The Forger (UK Jewish Film Festival Review): Fake Papers, Please
Maggie Peren’s The Forger tells a compelling story without unnecessarily visualising the horrors or war, but could have ramped up the tension a bit more.
Sometimes telling, not showing, is the best way to emphasise the horrors of war, and sometimes all that’s needed is an implication. In writer/director Maggie Peren’s The Forger (Der Passfälscher), it’s the inference of what exactly could become of its protagonist that provides the most tension, but the film doesn’t emphasise it as much as it could have for maximum white-knuckle value.
Blonde haired and blue-eyed, Cioma Schönhaus (Louis Hofmann) certainly looks the part of the Aryan soldier loyal to the Nazi party in 1940s Berlin. But, in actuality, Cioma is a Jewish man who makes a living forging papers for fellow Jews looking to flee the country. It’s a dangerous existence, but Cioma breezes through his dangerous lies, relying on charm, luck and other people’s good will. His best friend Det (Jonathan Berlin) is constantly looking out for him, but as the net starts to close in, Cioma might just have to forge the best fake ID yet: his own.
The Forger utilises the idea that less is more very effectively, and the only real idea we’re given of the war happening outside is muffled air-raid sirens and flashing lights in the night sky. It’s effective because the film doesn’t need to show the atrocities or the damage of the wider conflict, because it’s stakes are much more personal; the implicit understanding that both the audience and the characters have of what was happening in reality is something that Peren builds on quite cleverly and makes what isn’t shown that much more menacing.
On the flip side, however, the film never really feels as tense as it could be. It’s based on memoirs – with the fate of the real Cioma Schönhaus delivered on a title card before the end credits – but it doesn’t ever feel as though it’s interested in exploring his character in any real depth. We aren’t privy to his fears or worries; the relationships he has with best friend Det and brief-fling Gerda (Luna Wedler) are evidently important to him but not particularly developed, and there’s an aloofness to his character that means the first hour or so lacks a little momentum.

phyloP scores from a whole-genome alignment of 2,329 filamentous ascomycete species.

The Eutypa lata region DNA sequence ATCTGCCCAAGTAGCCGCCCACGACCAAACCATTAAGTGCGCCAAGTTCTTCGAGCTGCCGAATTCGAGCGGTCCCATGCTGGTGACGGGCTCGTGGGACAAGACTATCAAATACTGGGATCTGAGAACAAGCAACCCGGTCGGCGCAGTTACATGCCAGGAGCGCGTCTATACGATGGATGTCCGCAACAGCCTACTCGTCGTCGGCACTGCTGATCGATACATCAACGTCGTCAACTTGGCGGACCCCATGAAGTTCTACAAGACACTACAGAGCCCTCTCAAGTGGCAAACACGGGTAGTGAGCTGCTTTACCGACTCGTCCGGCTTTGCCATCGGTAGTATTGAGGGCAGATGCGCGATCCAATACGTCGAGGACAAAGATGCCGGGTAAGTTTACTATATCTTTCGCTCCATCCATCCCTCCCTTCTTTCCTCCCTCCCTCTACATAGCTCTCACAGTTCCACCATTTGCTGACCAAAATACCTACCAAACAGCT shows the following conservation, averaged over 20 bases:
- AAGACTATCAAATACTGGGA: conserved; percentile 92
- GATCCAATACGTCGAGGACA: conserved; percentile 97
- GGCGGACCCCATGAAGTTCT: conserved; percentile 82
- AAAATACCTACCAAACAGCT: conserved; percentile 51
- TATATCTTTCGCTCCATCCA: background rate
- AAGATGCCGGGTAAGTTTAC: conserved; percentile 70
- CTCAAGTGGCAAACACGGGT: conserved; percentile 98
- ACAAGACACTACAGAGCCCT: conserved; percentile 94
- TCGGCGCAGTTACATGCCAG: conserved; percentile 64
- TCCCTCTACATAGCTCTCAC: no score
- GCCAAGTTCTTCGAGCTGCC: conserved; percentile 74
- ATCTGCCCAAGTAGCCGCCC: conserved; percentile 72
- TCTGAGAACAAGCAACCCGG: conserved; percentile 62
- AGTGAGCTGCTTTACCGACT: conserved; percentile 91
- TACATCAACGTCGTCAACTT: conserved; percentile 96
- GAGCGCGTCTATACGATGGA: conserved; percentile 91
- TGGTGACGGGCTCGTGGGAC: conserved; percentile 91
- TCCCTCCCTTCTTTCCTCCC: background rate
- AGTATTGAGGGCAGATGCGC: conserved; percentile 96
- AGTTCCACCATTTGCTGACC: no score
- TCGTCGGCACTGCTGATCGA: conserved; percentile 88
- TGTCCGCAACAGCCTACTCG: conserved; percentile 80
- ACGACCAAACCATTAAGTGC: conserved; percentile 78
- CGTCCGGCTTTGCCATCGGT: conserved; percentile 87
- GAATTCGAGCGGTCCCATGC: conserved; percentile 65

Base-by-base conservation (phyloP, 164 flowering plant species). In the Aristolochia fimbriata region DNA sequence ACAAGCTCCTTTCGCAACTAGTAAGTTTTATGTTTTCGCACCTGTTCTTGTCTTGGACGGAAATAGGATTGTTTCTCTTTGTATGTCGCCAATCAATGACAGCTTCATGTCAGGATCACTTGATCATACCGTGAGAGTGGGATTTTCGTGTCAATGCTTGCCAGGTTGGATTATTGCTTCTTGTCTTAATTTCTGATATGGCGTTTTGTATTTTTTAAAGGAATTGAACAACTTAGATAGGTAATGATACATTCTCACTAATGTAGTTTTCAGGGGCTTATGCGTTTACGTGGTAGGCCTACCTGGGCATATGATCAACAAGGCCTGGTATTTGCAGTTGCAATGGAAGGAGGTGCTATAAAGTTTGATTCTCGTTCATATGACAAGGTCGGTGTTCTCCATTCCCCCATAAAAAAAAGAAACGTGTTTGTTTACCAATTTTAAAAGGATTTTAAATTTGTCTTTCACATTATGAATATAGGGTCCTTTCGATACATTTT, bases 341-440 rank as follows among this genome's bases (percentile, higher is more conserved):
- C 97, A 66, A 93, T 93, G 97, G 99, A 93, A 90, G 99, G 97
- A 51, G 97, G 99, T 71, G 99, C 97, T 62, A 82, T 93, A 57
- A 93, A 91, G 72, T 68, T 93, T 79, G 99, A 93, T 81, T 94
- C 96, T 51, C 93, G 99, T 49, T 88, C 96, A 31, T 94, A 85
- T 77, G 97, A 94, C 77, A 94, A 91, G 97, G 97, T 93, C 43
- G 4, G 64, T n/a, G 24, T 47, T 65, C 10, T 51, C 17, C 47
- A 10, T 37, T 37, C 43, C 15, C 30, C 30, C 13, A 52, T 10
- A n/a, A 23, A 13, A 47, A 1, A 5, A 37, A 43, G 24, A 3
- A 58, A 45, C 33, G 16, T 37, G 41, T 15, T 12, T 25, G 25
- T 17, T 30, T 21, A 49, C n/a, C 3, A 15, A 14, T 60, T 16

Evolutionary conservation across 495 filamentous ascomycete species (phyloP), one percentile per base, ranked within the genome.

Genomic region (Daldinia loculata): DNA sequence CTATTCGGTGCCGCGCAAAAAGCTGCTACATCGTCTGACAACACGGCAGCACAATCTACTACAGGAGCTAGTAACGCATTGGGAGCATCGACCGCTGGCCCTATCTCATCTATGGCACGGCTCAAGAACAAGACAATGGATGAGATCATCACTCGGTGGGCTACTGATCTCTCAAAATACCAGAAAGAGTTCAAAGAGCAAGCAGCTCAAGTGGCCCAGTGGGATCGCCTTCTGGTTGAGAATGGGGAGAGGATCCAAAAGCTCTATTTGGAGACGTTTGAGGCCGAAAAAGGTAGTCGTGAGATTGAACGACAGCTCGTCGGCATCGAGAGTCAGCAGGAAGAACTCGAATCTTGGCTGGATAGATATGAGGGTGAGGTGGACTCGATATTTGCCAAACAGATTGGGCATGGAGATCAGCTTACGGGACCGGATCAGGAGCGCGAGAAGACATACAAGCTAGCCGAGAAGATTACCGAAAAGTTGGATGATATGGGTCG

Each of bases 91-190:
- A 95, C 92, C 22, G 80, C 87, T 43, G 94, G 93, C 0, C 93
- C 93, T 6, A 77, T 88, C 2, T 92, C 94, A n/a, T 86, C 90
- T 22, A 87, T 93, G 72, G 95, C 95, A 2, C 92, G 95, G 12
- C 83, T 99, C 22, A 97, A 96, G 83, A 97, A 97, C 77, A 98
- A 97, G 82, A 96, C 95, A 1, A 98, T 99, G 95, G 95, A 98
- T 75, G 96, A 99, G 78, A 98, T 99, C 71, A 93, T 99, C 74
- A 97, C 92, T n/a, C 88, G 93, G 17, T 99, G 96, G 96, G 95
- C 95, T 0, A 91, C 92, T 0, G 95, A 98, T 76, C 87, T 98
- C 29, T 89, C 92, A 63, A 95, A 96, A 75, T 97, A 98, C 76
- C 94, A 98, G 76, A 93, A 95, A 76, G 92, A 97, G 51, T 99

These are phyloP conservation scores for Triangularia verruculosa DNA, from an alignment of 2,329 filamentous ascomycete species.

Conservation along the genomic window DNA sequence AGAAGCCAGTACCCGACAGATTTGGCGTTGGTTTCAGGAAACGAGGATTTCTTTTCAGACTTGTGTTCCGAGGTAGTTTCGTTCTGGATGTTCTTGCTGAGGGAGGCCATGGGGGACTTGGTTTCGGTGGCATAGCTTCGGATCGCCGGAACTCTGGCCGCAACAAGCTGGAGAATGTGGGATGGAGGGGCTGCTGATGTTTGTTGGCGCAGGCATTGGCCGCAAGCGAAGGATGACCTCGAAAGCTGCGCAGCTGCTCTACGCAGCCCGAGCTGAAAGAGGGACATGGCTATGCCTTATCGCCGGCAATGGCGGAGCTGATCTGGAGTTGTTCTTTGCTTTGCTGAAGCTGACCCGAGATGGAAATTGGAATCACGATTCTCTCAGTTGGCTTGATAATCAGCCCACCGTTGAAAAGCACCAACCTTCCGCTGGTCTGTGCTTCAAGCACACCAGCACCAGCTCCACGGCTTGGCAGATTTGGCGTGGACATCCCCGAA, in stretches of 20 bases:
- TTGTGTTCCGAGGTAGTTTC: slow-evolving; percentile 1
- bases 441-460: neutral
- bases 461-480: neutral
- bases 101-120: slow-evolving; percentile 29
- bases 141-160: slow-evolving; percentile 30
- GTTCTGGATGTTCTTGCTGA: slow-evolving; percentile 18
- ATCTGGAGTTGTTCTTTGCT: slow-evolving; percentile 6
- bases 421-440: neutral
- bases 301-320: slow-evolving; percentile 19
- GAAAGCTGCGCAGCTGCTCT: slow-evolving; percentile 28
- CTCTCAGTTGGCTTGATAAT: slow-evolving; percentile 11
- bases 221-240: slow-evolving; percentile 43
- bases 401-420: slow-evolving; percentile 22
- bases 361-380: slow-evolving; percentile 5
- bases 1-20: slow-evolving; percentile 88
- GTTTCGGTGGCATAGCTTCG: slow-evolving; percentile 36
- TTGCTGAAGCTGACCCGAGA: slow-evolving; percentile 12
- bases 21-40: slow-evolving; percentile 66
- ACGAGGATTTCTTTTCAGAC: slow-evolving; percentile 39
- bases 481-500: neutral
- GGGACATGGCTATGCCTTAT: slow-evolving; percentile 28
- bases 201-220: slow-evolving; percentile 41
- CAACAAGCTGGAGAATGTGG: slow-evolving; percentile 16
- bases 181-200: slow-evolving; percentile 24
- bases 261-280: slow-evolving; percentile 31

It’s still a compelling him, but it’s a little difficult to properly connect with Cioma since it feels as though he’s constantly putting on an ‘act’. The rawer, more poignant moments land well, and Hofmann’s performance is really engaging, but a bit more tension throughout might have made the emotional payoff that bit more rewarding. Cioma states that he ‘values the world too much not to play a role in it’, and his is a very inspiring story. It’s estimated he forged over three hundred ID cards for fellow Jews, but the film doesn’t really give us any sense of him or who he was outside of his necessary deceptions, and that might have helped the moments of peril feel like the life-or-death situations they were in actuality.
The Forger is a compelling, if slightly less tense than expected story of one man’s important and inspiring achievement. Utilising sound and impressive performances, it cleverly implies its danger without unnecessarily visualising the horrors that came with being Jewish in Nazi Germany. But while Peren doesn’t show nor tell as much as we might have hoped, it still feels like a ‘little piece of art’ that can be enjoyed, felt and learnt from.
The Forger premieres at the 2022 UK Jewish Film Festival on 15 November, 2022. Click here to read our other reviews from the festival.